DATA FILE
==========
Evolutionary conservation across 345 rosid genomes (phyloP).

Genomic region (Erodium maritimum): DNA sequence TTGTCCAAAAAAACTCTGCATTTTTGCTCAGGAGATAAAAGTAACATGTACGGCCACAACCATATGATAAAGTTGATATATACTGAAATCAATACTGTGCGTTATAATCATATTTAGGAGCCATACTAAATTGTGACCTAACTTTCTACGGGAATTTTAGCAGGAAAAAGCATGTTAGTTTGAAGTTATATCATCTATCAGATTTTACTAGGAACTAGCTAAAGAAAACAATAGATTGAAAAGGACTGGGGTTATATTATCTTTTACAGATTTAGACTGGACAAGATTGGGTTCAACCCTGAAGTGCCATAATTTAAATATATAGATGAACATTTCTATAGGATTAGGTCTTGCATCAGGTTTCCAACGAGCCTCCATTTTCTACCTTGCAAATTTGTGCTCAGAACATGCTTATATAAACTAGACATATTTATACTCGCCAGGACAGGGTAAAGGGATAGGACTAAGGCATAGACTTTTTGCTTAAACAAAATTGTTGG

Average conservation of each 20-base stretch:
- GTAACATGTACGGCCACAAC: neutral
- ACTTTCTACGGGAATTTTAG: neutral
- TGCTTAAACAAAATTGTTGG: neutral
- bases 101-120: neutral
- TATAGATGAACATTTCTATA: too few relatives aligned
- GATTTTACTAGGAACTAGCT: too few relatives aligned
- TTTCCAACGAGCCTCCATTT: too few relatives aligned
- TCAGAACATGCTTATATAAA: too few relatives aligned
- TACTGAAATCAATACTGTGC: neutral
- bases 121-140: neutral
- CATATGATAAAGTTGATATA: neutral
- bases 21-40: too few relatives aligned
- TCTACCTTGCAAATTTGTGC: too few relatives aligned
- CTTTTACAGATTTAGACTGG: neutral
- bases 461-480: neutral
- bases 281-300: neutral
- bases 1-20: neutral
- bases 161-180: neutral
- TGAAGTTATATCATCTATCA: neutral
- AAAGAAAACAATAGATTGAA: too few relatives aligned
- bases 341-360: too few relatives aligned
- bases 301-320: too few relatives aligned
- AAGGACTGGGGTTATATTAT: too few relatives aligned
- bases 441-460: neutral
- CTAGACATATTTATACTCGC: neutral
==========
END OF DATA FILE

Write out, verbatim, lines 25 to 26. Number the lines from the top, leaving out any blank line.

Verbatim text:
- bases 301-320: too few relatives aligned
- AAGGACTGGGGTTATATTAT: too few relatives aligned